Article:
And that is the insurmountable obstacle, the fundamental difference in values. To some extent, we all live in bubbles, the solipsistic bubbles of our own consciousness and experience. We all frame our observations and experiences with our beliefs and values. We all give more weight to facts that support our opinions, and less weight to facts that contradict it. But when someone consistently responds to solid real-world evidence that contradicts their beliefs by denying the evidence and clinging harder to their belief — and when they firmly believe that this is the right and moral thing to do — that represents a way of looking at the universe and your place in it that I simply can’t be tolerant of. And I don’t think I should be.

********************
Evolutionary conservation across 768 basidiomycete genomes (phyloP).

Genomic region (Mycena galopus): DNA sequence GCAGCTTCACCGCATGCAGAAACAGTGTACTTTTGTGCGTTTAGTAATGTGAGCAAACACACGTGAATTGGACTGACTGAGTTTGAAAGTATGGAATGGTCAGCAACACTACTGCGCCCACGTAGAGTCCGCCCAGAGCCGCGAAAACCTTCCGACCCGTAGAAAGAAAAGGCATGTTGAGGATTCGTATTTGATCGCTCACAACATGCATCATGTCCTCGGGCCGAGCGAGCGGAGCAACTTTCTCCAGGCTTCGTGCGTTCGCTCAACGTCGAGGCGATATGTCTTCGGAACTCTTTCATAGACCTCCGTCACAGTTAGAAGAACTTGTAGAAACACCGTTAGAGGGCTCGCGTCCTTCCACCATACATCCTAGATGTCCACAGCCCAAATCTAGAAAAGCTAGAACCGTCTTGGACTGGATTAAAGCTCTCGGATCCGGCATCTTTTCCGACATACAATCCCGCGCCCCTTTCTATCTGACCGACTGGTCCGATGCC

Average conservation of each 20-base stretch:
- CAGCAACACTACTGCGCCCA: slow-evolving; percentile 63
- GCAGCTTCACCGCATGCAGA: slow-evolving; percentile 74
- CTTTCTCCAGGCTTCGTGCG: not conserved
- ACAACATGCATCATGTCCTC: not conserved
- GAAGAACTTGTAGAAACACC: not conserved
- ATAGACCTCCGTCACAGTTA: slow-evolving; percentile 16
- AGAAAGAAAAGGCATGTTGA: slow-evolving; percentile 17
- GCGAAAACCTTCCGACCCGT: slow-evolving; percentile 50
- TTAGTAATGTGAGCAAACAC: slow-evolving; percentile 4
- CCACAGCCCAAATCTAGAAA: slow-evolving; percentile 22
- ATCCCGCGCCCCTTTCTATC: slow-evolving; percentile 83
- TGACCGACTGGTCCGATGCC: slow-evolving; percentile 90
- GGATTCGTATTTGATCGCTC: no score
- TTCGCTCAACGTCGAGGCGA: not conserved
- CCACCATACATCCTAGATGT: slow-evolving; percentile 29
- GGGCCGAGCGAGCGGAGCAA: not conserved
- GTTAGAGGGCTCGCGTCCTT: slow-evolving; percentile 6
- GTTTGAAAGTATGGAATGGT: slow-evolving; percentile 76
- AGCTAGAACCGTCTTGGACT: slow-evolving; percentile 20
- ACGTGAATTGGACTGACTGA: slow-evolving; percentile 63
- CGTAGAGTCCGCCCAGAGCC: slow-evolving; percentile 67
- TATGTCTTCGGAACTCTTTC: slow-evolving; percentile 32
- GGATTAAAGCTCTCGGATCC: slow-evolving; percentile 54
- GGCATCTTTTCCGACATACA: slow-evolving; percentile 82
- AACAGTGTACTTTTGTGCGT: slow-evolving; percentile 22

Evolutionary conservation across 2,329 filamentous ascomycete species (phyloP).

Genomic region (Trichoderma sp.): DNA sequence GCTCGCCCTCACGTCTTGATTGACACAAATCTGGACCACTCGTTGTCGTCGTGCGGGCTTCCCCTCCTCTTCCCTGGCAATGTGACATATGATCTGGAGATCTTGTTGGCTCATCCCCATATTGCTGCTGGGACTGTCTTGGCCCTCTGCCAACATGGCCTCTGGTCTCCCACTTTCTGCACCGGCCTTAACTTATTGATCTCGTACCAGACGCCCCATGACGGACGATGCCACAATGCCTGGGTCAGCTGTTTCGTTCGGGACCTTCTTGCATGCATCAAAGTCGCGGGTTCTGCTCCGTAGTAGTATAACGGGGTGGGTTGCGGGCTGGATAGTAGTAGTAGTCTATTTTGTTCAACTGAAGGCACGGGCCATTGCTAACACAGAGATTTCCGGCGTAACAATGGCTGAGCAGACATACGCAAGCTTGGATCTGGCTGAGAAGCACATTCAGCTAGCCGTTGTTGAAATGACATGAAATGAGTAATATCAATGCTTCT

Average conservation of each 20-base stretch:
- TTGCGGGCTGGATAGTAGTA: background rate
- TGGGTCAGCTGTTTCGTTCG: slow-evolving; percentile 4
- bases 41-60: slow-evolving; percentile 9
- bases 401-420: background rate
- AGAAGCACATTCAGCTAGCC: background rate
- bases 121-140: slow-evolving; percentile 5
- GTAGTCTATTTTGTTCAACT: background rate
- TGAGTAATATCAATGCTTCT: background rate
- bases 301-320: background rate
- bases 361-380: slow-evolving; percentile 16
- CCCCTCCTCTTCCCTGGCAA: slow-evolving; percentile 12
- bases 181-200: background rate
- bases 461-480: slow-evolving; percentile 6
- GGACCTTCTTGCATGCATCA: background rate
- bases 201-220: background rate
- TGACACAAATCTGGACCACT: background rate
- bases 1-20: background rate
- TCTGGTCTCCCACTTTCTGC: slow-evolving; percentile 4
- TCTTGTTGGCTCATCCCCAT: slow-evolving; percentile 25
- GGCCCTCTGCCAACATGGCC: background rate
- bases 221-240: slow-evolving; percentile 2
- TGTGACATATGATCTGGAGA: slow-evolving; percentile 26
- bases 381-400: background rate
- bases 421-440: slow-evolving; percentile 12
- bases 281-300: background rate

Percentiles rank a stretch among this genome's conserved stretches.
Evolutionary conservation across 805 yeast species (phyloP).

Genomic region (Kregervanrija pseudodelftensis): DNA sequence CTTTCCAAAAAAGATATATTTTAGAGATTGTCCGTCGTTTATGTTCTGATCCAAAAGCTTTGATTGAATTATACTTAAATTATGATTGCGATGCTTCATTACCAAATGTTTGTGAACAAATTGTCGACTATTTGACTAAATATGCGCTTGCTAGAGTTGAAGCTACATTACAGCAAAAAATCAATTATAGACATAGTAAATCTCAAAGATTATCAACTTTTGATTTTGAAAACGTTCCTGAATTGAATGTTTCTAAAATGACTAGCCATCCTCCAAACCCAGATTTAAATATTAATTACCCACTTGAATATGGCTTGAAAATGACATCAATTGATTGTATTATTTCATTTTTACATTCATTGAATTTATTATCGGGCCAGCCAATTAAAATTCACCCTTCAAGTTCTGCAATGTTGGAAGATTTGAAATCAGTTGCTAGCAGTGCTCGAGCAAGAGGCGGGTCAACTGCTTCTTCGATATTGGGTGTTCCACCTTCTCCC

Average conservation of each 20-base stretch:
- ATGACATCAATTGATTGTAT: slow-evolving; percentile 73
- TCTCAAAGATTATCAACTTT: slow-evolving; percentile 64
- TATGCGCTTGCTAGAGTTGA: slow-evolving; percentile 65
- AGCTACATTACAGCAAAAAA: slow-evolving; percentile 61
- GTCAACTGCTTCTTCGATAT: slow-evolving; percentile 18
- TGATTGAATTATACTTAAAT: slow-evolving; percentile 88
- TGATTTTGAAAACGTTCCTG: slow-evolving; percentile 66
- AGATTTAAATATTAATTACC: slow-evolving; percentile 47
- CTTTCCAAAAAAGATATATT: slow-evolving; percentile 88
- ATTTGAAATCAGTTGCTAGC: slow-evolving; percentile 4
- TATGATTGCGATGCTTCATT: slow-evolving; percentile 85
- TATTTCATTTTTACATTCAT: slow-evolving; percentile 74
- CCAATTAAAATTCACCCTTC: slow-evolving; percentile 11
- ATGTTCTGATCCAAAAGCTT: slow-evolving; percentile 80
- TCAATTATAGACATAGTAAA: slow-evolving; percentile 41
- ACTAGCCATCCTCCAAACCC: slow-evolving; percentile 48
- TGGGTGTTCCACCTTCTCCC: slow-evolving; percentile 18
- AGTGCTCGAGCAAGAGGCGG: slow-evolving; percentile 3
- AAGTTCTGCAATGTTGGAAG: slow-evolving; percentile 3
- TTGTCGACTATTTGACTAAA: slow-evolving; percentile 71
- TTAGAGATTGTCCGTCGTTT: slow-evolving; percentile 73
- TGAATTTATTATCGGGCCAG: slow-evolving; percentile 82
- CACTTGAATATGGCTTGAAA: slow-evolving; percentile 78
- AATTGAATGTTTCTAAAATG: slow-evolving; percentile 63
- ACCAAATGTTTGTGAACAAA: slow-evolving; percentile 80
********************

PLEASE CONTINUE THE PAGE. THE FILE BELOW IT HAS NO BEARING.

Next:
But that’s not a difference of spiritual versus skeptical. There are true-believer reality-deniers in the secular world, and flexible, open-minded people in the spiritual one. So when I find myself getting enraged at radical religious extremists — around the world and of every stripe, Christian and Muslim and Jewish and New Age and everything — who are trying to hammer a huge, messy world into a tiny square hole, I remind myself that this isn’t religious intolerance. It’s not the religion I’m intolerant of. It’s the rejection of reality — scientific, political, or simply human.

Oh, The Believer and the Skeptic Should be Friends…
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25 thoughts on “Oh, The Believer and the Skeptic Should be Friends…

  1. 1

    I got the title, so nope, you’re not the only musical theatre geek here (if you’d seen me geeking out at the sing- along West Side Story you’d have no doubts- I mean how many other people have been sent to the principals office for singing Officer Krupke in 2nd grade….oh yeah, I was a rebel and I’ll never ever be any good)